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Nonlinear Dynamic Behavior of Rotor-Bearing Systems Involving Two Hydrodynamic Oil Films in Series: Prediction and Test Application to High-Speed Turbochargers

[+] Author Affiliations
Kostandin Gjika, Chris Groves

Honeywell Turbo Technologies, Thaon-les-Vosges Cedex, France

Paper No. ESDA2006-95792, pp. 393-399; 7 pages
doi:10.1115/ESDA2006-95792
From:
  • ASME 8th Biennial Conference on Engineering Systems Design and Analysis
  • Volume 2: Automotive Systems, Bioengineering and Biomedical Technology, Fluids Engineering, Maintenance Engineering and Non-Destructive Evaluation, and Nanotechnology
  • Torino, Italy, July 4–7, 2006
  • ISBN: 0-7918-4249-5 | eISBN: 0-7918-3779-3
  • Copyright © 2006 by ASME

abstract

In recent years, the desire for increased engine performance has led to technology that increasingly relies on robust and reliable turbocharging solutions. The rotor-bearing system (RBS) operates under extreme oil conditions of low viscosity, high temperatures, low HTHS (high temperature high shear) value and low pressure, while the demand for maximum turbocharger speed and variable geometry technology continues to increase. The rotordynamics instability is a potential issue and the development of RBS is becoming a challenge for design optimization at the development stage. It is further complicated by a lack of industrial standards to guide design practices related to the dynamics and the effort to combine high performance with low cost. This paper concerns the progress on nonlinear dynamic behavior modeling of turbocharger rotor-radial bearing system with fully floating bearing design. A developed fluid dynamics code predicts bearing rotational speed, operating inner and outer bearing clearances, effective oil viscosity taking into account the shear effect and hydrostatic load. The data are input to a rotordynamics code which predicts nonlinear lateral response (total shaft motion) of the rotor-bearing system. The model is validated with a high speed turbocharger RBS of 7.9 mm journal diameter running up to 160,000 rpm (maximum speed) with oil 0W30, 100 °C oil inlet temperature and 4 bar oil feed pressure. The test is conducted on a rotordynamics technology cell. An advanced data acquisition system is implanted and a powerful code is developed for automated data reduction. Prediction/test data show good correlation with the respect of synchronous response and total motion. The predictive model helps the development of high performance RBS with faster development cycle times and increased reliability.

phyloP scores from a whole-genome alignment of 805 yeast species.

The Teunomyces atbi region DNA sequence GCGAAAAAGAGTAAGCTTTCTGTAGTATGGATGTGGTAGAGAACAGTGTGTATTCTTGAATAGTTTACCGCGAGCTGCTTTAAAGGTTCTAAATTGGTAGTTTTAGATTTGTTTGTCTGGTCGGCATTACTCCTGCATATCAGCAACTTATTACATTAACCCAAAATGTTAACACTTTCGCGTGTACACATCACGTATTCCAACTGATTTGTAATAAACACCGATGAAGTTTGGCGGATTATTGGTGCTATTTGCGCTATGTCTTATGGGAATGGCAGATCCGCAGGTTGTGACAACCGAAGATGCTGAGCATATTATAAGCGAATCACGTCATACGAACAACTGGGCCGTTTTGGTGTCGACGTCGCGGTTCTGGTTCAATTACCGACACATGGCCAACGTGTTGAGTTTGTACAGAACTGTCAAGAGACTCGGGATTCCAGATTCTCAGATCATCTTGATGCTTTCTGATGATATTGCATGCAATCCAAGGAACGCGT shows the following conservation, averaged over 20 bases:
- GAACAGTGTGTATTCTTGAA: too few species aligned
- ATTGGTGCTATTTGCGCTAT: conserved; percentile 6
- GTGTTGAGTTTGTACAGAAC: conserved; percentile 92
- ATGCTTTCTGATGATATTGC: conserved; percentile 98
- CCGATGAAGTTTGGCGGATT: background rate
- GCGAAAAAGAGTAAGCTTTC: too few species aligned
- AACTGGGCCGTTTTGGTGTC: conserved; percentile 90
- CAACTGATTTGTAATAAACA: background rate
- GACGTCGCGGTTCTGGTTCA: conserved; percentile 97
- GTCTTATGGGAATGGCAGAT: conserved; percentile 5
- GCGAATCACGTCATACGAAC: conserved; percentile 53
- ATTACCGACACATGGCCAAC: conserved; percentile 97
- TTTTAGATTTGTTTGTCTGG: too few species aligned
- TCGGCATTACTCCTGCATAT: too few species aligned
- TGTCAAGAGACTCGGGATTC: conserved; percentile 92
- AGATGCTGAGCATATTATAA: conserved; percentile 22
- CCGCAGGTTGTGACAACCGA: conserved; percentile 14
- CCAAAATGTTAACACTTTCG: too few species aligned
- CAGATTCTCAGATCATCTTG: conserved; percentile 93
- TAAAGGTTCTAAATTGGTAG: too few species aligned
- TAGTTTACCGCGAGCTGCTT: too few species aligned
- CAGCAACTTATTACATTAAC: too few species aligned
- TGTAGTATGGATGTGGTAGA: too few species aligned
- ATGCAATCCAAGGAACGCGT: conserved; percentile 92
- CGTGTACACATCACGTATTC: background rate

Copyright © 2006 by ASME

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